The mechanisms of resistance to major antibiotics will be described in the next session.

2. Resistance Mechanisms of Principal Antibiotics Used for H. pylori Eradication

2.1. Clarithromycin

Clarithromycin (Figure 1) is a macrolide antibiotic that penetrates the cell wall of bacteria and reversibly binds to domain V of the 23S ribosomal RNA of the 50S subunit of the bacterial ribosome, blocking aminoacyl transfer RNA translocation and polypeptide synthesis. Its spectrum of activity includes many Gram-positive (S. aureus, S. pneumoniae, and S. pyogenes) and Gram-negative aerobic bacteria (H. influenzae, H. parainfluenzae, and M. catarrhalis), many anaerobic bacteria, mycobacteria, Ureaplasma, Toxoplasma, and Borrelia spp. Other aerobic bacteria against which clarithromycin is effective include C. pneumoniae and M. pneumoniae [29,30,31,32].
Clarithromycin resistance is due to point mutations in the peptidyltransferase region encoded in domain V of 23S rRNA, which reduces the binding ability of clarithromycin to the ribosomal subunit responsible for specific antibiotic-induced protein synthesis [33,34]. Three mutations in this domain, namely the A2141G/C and A2143G mutations are responsible for >90% of clarithromycin-resistant H. pylori strains [35]. Using next-generation sequencing technology, Binh et al. demonstrated that mutations in ribosomal protein L22p and translation initiation factor IF-2 also interact with 23S rRNA domains and play a key role in clarithromycin resistance [36]. Another mechanism involved in clarithromycin resistance is related to multidrug efflux pump transporters (MEPT). Of the five MEPT families, the resistance-nodulation-cell-division (RND) family is the most important in the development of clarithromycin resistance [37].

2.2. Levofloxacin

Levofloxacin (Figure 2), like other fluoroquinolone antibiotics, exerts its antimicrobial action by inhibiting two key bacterial enzymes: DNA gyrase and topoisomerase IV. DNA gyrase is an enzyme found only in bacteria that incorporates negative supercoils into DNA during replication. This helps to reduce the torsional stress caused by the introduction of positive supercoils during replication, and these negative supercoils are essential for chromosome condensation and the promotion of transcription initiation. The bacterial topoisomerase IV contributes to the relaxation of positive supercoils and is also important in the final stages of DNA replication to “unlink” newly replicated chromosomes to complete cell division. The result is a blockade of DNA replication that inhibits cell division and causes cell death. Levofloxacin has been shown to be effective in vitro against a range of aerobic Gram-positive and Gram-negative bacteria and may also be effective against certain genera of anaerobic bacteria such as Chlamydia spp. and Legionella spp. [29,38]. The A subunit is the major binding site for fluoroquinolones. Point mutations in the quinolone resistance-determining regions (QRDR) of the gyrA gene, particularly in the regions encoding amino acids 87 and 91, are the major determinants of fluoroquinolone resistance [39,40]. It has been demonstrated that a mutation at position 463 in gyrB may also be responsible for some cases of fluoroquinolone-resistant H. pylori [41].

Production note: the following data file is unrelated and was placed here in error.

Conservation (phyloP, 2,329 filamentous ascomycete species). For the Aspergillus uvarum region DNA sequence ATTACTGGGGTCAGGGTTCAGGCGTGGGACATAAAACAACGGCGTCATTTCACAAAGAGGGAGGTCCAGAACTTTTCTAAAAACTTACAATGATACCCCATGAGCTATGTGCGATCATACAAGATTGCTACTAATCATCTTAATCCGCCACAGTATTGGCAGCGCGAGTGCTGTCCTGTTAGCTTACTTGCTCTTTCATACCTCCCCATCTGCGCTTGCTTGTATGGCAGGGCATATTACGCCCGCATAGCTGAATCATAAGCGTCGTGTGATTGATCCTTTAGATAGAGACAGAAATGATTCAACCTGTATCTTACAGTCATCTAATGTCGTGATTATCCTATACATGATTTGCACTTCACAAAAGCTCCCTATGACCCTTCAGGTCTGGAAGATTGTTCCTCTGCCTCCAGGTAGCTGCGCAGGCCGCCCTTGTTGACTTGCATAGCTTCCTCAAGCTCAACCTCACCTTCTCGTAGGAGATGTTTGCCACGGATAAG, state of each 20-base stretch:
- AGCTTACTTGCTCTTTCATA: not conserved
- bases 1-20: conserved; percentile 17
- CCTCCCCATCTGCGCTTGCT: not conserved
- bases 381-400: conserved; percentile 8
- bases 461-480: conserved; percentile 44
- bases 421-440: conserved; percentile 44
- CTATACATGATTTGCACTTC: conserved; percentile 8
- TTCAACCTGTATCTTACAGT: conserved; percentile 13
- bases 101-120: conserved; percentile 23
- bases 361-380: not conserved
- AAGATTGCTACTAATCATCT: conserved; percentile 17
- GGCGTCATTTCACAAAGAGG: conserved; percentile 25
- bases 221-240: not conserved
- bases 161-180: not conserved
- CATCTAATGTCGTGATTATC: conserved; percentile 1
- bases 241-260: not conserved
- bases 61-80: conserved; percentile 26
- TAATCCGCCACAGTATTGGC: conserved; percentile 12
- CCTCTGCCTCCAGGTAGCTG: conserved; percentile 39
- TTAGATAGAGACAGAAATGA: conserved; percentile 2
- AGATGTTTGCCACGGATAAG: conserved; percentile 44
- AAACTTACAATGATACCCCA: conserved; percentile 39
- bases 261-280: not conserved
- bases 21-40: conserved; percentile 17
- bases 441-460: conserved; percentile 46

2.3. Metronidazole

Metronidazole (Figure 3) is a bactericidal antibiotic that belongs to the nitroimidazole group. Because it is a prodrug, metronidazole must undergo reductive activation of the nitro group by cellular electron acceptors. This reductive process, mediated primarily by oxy- gene-insensitive NADPH nitroreductase (RdxA), NADPH flavin oxidoreductase (FrxA), and ferredoxin-like enzymes (FrxB), results in the formation of nitro-anion-free radicals that directly damage subcellular structures and DNA. Metronidazole has shown antibacterial activity against most obligate anaerobes. However, in vitro studies, it did not show significant activity against facultative anaerobes or obligate aerobes. It is also used to treat amebiasis, trichomoniasis, and giardiasis [29,42,43]. In H. pylori, metronidazole resistance is mainly due to several mutations such as frameshift, insertion, and deletion involving genes encoding RdxA and, to a lesser extent, FrxA. Other suspected mechanisms of metronidazole resistance require mutations of enzymes involved in DNA repair and regulation of oxidative stress processes. These include the mutation of ferric uptake regulator (Fur), which leads to an abnormal increase in superoxide dismutase expression [44].

2.4. Amoxicillin